6202.0 - Labour Force, Australia, May 2016 Quality Declaration 
Latest ISSUE Released at 11:30 AM (CANBERRA TIME) 16/06/2016   
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MEDIA RELEASE
16 June 2016
Embargo: 11:30 am (Canberra Time)
72/2016
Trend employment growth in Australia continues to ease

Monthly trend employment growth in Australia eased further in May 2016, according to figures released by the Australian Bureau of Statistics (ABS) today.

Over the past month, trend employment increased by 3,700 persons to 11,919,400 persons - a monthly growth rate of 0.03 per cent. This monthly growth rate was below the monthly average over the past 20 years (0.15 per cent), and down further from the recent peak of 0.26 per cent in September 2015.

“The latest Labour Force release shows continued growth in trend part-time employment with decreases in full-time employment," said General Manager of ABS' Macroeconomic Statistics Division, Bruce Hockman.

"This is the eleventh consecutive month with part-time employment increases of more than 10,000 persons; and fourth consecutive month with full-time employment decreases of more than 5,000 persons."

This is reflected in the trend monthly hours worked in all jobs series, which decreased by 2.3 million hours (0.1 per cent) to 1,632.1 million hours. Hours worked have decreased by 13.7 million hours (0.8 per cent) over the last 6 months, down from the high point at December 2015.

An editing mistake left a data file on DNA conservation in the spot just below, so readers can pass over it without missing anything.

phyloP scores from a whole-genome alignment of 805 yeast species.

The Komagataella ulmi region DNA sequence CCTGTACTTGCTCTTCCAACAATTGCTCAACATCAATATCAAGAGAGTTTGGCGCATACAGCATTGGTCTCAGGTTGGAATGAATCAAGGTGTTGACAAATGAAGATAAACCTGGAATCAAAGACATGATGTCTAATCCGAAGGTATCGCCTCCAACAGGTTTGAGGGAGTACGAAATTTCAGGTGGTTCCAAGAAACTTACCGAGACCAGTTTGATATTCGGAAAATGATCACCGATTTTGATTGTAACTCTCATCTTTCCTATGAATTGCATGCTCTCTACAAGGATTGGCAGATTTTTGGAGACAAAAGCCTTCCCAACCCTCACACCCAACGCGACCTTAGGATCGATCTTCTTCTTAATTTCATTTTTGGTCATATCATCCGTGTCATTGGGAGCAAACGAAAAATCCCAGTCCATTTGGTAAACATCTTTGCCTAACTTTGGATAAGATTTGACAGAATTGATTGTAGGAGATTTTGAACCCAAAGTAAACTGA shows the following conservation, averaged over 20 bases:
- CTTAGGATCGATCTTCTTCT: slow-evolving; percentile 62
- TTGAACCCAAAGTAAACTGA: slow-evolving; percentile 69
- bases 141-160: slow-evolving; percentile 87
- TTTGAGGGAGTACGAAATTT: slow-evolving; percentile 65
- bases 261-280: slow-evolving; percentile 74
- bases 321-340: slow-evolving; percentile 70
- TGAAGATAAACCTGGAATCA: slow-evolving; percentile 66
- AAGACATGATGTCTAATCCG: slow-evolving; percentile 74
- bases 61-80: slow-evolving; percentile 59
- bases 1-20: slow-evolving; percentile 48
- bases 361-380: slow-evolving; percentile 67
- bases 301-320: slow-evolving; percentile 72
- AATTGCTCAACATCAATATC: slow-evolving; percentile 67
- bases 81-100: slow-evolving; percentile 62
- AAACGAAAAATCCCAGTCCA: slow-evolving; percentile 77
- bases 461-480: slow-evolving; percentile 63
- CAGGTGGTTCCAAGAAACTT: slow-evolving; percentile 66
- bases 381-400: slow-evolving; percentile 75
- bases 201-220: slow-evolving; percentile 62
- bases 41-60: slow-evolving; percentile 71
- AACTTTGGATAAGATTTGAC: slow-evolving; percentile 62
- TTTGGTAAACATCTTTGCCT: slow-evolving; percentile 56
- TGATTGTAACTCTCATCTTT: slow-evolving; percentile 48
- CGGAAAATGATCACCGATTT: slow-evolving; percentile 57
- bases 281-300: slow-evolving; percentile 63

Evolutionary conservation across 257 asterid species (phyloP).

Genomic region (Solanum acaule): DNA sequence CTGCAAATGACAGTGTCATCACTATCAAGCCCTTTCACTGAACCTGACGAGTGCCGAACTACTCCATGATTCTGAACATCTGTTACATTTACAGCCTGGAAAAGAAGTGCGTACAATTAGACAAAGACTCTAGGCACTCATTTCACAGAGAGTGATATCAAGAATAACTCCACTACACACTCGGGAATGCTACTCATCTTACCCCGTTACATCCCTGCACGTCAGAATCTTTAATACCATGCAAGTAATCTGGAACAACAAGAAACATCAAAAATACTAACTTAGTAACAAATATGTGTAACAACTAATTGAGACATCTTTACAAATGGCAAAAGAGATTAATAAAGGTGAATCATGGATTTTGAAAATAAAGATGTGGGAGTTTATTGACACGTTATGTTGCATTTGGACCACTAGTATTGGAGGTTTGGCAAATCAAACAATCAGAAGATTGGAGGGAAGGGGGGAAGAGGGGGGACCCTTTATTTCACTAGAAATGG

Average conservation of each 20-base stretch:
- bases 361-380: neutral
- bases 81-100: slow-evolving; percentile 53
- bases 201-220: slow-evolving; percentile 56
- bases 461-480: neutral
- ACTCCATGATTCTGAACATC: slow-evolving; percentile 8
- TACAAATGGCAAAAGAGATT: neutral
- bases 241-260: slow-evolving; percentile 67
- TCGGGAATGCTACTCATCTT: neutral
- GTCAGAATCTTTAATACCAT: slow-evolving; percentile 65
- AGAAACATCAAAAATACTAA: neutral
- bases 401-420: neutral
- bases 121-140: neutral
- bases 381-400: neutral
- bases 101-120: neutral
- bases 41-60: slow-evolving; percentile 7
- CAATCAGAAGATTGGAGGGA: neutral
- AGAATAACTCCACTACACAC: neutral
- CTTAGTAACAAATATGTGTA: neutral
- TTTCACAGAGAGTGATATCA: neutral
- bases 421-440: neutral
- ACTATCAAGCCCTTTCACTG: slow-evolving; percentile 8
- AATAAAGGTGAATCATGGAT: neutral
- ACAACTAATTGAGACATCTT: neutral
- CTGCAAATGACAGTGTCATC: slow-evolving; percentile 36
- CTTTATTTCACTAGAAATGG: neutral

In looking at growth over the last year, trend employment increased by around 217,000 persons (an annual growth rate of 1.9 per cent). This was down from the annual employment growth of 298,000 persons (2.6 per cent) at December 2015.

The trend unemployment rate remained steady at 5.7 per cent. The participation rate also decreased 0.1 percentage points to 64.8 per cent.

"The trend underutilisation rate, which is a quarterly measure that includes both unemployment and underemployment, remained steady at 14.2 per cent. We have also seen the recent trends of increasing underemployment for males and decreasing underemployment for females continuing into May." Mr Hockman said.

"Trend series smooth the more volatile seasonally adjusted estimates and provide the best measure of the underlying behaviour of the labour market," Mr Hockman said.

The seasonally adjusted number of persons employed increased by 17,900 in May 2016. The seasonally adjusted unemployment rate for May 2016 remained unchanged at 5.7 per cent and the seasonally adjusted labour force participation rate was unchanged at 64.8 per cent.

More details are in the May 2016 issue of Labour Force, Australia (cat. no. 6202.0). In addition, further information, including regional labour market information, can be found in the upcoming May 2016 issue of Labour Force, Australia, Detailed - Electronic Delivery (cat. no. 6291.0.55.001), due for release on 23 June. Labour Force, Australia, Detailed, Quarterly (cat. no. 6291.0.55.003), which includes employment by industry, is also due for release on 23 June.

These publications are available for free download (after release) from the ABS website: http://www.abs.gov.au

Media note:
  • When reporting ABS data you must attribute the Australian Bureau of Statistics (or the ABS) as the source.
  • Media requests and interviews - contact the ABS Communications Section on 1300 175 070 (8.30am-5pm Mon-Fri).
  • The ABS produces trend estimates to provide a more reliable indicator of the underlying behaviour of the Labour Force series. Trend estimates were introduced into the Labour Force series in the mid 1980s and are available back to February 1978. Trend estimates are considered the best indicators of the underlying behaviour in the labour market. See paragraphs 28 to 37 of the Explanatory Notes in Labour Force, Australia (cat. no. 6202.0).
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